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Craps Basics

Many say craps brings out emotions more than any other casino game. Gamblers, and especially lady gamblers seem to be intimidated by this game. Checking out the table layout could make you conclude that it is a complicated and confusing game due to the many betting options available.

However, the game is simple, and to the educated gambler - even simpler because he knows that in fact, there are only three major bets to be considered when slashing the casino advantage down to less than 1%.

How to Play Craps

The player, called the shooter, rolls two dice and the total of the two dice is added together.

The first roll is called the come-out roll. When rolling the come-out roll, the shooter is trying to establish a point by rolling one of the following numbers: 4, 5, 6, 8, 9, or 10. If one of those numbers comes up, then that number becomes the point.

If you wagered on the Pass Line, you are betting that the shooter will roll the point again before rolling a 7.

• Your Pass Line bet would win if the shooter rolled the following sequence: 4, 6, 8, 12, 5, 4. You would lose if the shooter rolled this sequence: 4, 6, 8, 12, 5, 7. The round ends when the shooter rolls either the point (by rolling a 4) or craps out (by rolling a 7).

If you wagered the Don't Pass Line, you are betting that the shooter will crap out by rolling a 7 before the point is rolled again.

• Your Don't Pass Line would win if the shooter rolled the following sequence: 4, 6, 8, 12, 5, 7. You would lose if the shooter rolled this sequence: 4, 6, 8, 12, 5, 4.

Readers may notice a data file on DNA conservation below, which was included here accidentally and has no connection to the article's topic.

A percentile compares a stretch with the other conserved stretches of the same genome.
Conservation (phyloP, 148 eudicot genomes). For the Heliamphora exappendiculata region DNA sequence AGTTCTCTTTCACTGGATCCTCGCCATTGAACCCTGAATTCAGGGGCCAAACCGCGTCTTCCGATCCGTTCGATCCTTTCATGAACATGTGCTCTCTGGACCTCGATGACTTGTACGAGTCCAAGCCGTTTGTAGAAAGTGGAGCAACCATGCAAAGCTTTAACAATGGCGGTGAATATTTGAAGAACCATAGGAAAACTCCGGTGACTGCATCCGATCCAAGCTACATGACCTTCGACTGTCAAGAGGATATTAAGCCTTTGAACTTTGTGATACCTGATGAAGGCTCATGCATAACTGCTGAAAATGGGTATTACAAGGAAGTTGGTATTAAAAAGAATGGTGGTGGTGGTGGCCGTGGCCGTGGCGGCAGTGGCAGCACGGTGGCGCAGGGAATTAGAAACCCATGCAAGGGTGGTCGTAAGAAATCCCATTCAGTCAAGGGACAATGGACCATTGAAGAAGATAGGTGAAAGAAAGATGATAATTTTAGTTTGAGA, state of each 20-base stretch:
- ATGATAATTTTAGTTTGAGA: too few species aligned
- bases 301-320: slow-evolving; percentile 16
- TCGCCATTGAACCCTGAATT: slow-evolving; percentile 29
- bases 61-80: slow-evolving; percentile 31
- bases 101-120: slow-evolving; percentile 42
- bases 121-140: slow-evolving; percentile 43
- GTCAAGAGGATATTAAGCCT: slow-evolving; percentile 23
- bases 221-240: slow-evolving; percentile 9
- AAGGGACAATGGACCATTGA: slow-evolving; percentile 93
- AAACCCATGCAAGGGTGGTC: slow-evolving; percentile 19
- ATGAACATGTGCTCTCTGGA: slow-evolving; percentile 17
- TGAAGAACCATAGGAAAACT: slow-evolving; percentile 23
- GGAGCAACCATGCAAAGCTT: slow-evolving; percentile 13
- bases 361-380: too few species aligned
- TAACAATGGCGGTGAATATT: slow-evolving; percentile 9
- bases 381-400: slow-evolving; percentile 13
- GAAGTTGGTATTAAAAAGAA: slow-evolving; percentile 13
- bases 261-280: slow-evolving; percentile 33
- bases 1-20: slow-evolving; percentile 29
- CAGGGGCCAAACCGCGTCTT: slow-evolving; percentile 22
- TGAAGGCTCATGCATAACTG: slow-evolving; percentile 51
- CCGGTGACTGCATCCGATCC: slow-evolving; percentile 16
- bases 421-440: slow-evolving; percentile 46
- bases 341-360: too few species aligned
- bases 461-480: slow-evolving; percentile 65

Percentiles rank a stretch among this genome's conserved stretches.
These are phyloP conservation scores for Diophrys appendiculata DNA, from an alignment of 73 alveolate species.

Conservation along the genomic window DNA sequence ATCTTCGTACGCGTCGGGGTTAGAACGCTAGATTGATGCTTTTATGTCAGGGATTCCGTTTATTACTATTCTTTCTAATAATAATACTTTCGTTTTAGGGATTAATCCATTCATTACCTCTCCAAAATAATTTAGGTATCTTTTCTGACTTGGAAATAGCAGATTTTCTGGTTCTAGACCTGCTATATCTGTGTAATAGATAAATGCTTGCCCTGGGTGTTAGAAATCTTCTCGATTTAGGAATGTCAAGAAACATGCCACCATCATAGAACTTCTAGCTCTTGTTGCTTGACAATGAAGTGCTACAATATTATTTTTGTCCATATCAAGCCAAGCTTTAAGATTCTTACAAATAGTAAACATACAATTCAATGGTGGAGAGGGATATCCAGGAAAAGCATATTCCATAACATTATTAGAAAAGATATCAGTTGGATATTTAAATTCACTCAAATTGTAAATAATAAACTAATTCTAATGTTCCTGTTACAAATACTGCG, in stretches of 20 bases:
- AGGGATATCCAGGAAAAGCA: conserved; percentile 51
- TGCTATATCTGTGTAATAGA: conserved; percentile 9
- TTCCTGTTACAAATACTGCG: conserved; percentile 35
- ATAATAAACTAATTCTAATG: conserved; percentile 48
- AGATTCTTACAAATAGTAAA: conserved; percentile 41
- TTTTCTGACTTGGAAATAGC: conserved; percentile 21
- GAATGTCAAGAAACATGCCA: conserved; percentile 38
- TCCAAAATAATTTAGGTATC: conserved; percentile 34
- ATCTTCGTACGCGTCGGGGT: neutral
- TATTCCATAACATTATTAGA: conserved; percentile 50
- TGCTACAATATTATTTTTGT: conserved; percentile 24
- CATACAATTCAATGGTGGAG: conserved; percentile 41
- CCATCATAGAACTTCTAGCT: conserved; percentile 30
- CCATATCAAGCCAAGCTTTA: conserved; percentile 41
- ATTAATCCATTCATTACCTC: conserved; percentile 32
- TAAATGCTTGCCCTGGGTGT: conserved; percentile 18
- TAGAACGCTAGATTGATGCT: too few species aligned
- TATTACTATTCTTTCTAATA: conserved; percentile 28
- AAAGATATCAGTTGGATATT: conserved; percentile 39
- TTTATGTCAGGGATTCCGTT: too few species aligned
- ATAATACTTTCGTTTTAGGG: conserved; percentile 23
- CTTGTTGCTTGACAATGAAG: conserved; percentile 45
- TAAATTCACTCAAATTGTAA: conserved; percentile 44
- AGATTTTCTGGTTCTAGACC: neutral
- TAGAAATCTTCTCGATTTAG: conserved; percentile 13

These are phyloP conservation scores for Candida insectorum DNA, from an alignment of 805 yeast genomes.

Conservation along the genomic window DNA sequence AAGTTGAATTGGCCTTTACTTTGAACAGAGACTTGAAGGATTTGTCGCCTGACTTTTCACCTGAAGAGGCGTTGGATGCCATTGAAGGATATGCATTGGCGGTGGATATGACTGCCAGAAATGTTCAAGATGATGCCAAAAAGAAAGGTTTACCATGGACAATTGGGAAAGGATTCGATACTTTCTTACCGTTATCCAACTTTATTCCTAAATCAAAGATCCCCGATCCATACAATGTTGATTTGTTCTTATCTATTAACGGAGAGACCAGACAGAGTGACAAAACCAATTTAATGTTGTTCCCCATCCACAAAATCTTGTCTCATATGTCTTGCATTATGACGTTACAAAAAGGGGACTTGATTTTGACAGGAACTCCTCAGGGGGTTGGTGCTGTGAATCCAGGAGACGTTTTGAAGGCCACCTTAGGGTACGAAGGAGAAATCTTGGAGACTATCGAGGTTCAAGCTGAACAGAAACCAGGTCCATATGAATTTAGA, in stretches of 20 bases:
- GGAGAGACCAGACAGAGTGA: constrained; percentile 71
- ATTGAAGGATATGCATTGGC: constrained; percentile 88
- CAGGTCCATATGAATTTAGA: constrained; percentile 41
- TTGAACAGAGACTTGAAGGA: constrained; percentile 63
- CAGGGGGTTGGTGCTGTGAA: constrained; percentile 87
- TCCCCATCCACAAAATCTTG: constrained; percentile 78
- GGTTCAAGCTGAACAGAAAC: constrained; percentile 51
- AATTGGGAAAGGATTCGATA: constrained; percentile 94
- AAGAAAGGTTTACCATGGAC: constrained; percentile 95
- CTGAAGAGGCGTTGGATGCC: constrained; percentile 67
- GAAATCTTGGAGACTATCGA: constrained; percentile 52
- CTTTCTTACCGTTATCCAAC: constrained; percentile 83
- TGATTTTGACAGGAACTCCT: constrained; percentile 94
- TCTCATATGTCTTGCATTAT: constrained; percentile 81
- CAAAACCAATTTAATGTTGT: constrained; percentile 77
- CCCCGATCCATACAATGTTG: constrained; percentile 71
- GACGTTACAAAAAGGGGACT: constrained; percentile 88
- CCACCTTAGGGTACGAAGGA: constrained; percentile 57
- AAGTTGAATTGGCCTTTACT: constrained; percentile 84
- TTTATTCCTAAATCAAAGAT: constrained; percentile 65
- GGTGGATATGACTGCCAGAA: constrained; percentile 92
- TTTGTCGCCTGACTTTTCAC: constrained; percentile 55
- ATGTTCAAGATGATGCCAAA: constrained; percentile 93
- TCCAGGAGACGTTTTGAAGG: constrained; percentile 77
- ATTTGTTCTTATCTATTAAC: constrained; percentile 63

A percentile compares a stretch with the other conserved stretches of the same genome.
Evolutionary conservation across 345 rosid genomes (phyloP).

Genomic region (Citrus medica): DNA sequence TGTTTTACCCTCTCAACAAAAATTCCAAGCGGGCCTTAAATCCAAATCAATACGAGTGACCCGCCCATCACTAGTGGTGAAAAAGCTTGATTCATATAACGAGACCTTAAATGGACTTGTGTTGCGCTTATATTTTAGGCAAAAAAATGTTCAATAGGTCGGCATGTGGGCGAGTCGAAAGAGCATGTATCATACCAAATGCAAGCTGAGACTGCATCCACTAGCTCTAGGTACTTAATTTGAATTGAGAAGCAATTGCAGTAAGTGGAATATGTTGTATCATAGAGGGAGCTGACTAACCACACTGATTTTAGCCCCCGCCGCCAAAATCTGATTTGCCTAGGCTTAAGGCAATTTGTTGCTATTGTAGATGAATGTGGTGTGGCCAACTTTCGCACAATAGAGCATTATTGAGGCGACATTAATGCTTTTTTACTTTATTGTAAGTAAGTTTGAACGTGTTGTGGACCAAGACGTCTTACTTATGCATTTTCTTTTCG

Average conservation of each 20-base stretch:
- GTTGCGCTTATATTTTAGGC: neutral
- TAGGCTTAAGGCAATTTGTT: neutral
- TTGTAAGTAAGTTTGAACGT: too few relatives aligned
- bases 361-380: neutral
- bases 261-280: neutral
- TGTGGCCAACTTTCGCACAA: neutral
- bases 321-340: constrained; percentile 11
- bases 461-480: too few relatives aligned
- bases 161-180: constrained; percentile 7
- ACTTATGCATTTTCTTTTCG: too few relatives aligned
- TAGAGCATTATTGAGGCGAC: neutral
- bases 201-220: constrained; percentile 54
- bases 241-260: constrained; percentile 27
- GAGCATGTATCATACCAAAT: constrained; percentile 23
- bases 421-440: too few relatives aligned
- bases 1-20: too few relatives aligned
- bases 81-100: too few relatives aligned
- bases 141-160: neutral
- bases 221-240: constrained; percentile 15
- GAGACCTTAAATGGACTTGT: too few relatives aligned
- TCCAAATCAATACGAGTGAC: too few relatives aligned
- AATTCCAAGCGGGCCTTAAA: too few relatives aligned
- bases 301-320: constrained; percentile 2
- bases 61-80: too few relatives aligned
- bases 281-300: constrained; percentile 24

If the shooter rolls a 7 or 11 on the come-out roll, the Pass Line bet is paid off at even money and the Don't Pass bet is lost. If the shooter rolls a 2, 3, or 12 then the Pass Line bet is lost. The Don't Pass bet wins if a 2 or 3 is rolled and is a push if a 12 is rolled.

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Craps History

It is believed that in medieval times men played a game similar to modern day craps. This game of craps goes back to the Holy Roman Empire when soldiers would entertain themselves by shaving down pig knuckles into cube shapes which they would then toss onto their inverted shields. From this came the term "to roll the bones".

Others believe craps originated in America from an old dice game called hazard. The rules of hazard were established by French mathematician Pierre Remond de Montmort in the early 1700s.

The origin of the word "craps" is not clear, but it may have come from "crab eyes" a term used in hazard, or possibly from the French "crapeaud", for toad.

In 1813, Bernard de Mandeville of New Orleans simplified the game of hazard into the game of craps. This revised game soon became popular in Mississippi river steamboats and later spread to casinos and gambling halls throughout the United States.

This original version of craps allowed only field and come bets, which made the game vulnerable to fixed dice.

John H. Winn, a dice-maker by trade, created a modified version of Craps where players could bet for, or against the roller. This eliminated the usefulness of fixed dice and created the very popular versions of craps that is played today.

By 1910, craps had become the most popular casino game in the world.